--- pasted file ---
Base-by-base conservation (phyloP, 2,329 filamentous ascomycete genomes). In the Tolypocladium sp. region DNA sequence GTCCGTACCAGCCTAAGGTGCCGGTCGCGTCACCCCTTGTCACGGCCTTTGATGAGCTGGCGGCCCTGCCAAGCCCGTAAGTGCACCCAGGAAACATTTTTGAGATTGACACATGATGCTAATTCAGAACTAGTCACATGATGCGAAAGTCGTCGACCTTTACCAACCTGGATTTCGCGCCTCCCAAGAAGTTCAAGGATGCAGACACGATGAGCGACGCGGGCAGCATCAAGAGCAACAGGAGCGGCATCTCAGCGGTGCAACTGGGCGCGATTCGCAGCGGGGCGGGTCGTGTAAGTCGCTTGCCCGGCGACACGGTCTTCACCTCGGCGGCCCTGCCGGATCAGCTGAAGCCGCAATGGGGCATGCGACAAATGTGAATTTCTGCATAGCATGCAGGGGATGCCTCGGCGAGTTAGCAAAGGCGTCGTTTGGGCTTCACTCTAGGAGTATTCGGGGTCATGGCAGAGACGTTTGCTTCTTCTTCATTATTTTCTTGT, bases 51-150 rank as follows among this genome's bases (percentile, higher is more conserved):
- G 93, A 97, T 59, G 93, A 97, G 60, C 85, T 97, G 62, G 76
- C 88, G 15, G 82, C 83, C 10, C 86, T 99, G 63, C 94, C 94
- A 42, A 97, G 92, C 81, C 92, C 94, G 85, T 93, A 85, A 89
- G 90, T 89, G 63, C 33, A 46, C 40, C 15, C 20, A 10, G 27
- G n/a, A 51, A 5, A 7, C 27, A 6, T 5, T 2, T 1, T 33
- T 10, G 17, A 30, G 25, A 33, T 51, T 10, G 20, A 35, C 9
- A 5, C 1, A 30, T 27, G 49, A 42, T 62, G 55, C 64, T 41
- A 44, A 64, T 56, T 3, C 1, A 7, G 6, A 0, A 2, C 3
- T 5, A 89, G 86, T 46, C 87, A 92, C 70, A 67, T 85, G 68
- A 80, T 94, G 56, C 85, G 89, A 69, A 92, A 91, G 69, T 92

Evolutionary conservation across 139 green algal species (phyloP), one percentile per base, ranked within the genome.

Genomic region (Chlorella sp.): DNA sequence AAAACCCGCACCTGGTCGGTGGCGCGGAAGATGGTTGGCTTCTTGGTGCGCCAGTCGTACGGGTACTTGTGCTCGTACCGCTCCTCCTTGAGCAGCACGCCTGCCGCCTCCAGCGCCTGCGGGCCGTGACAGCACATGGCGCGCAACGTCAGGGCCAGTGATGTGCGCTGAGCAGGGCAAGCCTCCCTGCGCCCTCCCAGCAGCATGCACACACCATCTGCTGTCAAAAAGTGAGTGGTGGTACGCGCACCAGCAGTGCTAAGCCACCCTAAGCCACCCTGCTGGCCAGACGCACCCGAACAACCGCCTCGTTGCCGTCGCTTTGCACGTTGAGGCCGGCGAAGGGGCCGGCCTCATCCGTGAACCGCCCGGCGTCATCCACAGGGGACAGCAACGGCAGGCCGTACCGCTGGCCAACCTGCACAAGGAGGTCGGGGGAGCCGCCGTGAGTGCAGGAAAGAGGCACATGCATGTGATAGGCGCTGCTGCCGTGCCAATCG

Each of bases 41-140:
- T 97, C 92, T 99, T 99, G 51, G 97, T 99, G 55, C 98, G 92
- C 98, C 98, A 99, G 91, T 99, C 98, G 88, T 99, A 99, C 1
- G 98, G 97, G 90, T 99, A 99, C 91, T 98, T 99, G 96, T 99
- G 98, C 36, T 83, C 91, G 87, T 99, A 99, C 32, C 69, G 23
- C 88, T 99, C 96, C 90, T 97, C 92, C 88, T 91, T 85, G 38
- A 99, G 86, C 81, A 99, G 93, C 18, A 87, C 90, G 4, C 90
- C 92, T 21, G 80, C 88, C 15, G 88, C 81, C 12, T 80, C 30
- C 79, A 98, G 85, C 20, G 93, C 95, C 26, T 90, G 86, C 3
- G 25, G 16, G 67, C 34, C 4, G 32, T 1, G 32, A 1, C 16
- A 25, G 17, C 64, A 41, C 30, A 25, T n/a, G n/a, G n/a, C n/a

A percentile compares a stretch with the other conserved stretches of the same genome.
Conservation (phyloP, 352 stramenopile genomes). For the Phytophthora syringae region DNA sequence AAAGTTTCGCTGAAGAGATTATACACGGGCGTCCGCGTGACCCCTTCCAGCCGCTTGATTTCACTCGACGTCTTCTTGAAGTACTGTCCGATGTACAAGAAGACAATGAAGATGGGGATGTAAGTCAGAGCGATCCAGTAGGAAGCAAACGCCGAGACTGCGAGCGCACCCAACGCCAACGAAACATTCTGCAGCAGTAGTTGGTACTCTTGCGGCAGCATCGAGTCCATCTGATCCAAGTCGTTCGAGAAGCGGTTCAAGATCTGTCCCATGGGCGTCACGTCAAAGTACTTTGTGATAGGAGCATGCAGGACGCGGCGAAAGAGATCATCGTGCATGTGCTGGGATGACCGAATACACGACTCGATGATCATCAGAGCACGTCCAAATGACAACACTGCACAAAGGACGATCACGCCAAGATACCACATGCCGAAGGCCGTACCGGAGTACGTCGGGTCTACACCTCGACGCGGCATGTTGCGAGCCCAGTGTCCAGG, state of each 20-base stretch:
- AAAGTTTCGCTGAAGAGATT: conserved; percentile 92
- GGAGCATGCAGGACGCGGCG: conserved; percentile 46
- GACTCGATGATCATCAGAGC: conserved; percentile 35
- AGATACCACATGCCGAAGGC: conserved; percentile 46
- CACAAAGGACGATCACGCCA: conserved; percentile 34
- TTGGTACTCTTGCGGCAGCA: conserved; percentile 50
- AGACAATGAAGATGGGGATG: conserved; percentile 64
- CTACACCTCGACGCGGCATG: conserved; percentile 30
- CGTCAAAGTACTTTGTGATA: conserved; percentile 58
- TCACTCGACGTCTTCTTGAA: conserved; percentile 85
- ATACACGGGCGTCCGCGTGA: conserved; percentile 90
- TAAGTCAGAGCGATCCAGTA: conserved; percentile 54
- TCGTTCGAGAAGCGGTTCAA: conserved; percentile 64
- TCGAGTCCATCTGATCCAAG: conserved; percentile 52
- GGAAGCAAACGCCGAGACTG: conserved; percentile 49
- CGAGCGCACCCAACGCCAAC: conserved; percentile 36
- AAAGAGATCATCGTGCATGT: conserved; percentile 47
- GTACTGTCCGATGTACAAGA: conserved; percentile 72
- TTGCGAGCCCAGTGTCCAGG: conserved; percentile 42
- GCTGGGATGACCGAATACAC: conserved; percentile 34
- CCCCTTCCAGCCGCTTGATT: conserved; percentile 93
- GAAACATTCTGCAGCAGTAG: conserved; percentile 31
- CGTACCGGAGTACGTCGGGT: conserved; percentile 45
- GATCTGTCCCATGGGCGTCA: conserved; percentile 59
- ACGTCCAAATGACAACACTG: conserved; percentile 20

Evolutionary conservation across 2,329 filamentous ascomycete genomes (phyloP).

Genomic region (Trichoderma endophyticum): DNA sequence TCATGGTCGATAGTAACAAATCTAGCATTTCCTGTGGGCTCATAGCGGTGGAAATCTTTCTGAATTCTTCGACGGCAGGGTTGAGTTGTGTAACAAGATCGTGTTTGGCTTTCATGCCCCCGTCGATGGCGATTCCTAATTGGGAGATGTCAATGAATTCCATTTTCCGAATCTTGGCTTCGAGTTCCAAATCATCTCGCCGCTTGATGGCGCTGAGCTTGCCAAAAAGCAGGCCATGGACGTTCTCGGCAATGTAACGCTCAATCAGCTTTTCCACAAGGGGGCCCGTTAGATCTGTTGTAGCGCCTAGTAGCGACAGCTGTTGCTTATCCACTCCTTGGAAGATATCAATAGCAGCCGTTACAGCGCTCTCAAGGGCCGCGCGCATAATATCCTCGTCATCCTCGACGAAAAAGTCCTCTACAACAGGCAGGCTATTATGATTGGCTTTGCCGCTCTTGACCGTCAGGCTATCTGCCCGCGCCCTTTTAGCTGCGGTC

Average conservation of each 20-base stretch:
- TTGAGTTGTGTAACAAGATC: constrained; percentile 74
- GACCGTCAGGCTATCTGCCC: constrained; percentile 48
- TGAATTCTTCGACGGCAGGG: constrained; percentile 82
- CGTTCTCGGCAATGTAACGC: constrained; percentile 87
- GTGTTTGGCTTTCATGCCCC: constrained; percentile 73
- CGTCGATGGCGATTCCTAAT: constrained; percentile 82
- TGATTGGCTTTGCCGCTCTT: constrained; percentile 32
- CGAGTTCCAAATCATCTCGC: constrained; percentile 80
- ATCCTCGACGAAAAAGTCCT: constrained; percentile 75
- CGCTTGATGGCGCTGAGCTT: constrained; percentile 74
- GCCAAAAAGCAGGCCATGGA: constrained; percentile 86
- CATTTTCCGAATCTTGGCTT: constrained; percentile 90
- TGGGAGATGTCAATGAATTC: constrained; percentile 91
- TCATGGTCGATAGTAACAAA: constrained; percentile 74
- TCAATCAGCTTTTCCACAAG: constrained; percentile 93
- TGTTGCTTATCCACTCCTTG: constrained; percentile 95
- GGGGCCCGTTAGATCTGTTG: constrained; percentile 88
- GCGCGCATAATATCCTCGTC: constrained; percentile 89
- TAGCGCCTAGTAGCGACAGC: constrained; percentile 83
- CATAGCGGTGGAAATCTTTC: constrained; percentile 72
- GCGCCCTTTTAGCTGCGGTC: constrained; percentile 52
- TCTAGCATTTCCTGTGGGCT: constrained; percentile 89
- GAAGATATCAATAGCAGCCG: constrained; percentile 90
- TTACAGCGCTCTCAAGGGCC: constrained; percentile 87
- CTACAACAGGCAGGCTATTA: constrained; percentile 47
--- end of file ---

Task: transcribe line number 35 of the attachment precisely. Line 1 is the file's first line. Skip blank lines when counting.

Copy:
- CGTCAAAGTACTTTGTGATA: conserved; percentile 58